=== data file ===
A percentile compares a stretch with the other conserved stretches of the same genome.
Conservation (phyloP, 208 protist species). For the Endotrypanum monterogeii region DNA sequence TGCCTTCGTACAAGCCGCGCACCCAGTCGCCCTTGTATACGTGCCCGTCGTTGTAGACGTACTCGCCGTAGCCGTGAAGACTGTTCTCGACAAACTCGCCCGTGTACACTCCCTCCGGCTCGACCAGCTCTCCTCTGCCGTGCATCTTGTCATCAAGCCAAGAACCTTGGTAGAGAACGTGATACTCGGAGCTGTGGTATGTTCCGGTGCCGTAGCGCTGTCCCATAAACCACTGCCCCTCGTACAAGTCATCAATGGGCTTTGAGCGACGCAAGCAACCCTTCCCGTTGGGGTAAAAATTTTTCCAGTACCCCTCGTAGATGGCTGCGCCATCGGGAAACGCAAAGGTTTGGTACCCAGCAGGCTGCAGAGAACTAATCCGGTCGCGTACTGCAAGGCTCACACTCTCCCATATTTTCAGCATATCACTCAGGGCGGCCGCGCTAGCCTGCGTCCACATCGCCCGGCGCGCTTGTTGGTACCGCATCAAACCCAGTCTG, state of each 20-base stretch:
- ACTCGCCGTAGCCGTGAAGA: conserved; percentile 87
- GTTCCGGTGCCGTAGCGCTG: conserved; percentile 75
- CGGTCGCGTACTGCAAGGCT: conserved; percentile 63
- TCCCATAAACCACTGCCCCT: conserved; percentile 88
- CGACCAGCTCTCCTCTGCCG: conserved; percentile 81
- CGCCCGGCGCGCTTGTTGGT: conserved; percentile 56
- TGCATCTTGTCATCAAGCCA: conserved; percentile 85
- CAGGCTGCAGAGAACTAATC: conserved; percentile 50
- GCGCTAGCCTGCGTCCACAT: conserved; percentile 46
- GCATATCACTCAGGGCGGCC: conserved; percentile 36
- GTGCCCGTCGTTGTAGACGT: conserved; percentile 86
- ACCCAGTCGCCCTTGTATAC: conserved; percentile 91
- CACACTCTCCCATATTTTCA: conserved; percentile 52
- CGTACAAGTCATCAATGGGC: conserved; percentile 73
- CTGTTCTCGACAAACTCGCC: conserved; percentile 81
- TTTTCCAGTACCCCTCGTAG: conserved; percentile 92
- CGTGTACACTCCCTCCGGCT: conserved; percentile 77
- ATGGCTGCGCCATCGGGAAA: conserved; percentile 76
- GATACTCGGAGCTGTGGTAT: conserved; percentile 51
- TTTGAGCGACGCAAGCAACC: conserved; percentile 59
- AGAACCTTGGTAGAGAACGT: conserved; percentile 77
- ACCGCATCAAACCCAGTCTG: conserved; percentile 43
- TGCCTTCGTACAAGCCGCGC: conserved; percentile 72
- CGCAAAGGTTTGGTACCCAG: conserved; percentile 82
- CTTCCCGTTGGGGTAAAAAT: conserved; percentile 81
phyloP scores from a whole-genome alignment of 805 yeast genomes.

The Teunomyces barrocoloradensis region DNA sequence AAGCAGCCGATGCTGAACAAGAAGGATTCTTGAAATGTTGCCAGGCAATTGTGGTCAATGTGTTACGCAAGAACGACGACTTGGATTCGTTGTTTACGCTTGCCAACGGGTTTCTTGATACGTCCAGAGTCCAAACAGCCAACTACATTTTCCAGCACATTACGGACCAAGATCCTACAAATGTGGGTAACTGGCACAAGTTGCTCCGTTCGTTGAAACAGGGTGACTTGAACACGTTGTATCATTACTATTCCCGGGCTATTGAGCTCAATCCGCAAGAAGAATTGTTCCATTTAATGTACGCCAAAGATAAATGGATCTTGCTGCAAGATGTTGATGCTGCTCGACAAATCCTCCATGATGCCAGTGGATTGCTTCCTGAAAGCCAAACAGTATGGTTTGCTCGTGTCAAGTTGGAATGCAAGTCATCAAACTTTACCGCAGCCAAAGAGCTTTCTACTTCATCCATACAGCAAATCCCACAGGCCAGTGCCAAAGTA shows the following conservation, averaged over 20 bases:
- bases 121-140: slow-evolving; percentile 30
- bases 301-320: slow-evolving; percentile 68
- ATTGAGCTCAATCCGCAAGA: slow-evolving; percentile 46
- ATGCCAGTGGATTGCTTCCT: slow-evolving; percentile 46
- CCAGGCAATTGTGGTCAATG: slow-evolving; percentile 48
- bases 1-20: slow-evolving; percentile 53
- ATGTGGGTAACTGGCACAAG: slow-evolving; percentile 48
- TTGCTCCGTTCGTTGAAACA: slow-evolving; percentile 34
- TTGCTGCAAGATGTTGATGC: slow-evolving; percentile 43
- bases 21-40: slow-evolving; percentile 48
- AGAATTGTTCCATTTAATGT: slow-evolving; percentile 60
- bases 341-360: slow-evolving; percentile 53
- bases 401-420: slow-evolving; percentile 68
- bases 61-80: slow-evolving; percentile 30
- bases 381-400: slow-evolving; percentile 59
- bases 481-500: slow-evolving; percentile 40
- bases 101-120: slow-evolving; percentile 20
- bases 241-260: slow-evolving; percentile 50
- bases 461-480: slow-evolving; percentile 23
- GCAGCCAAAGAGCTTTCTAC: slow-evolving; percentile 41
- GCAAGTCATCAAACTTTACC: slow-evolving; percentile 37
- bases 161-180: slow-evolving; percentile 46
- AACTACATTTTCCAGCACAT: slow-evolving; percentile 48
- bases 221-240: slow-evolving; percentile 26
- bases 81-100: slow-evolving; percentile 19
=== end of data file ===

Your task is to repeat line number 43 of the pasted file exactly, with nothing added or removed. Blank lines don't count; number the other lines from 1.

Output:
- bases 61-80: slow-evolving; percentile 30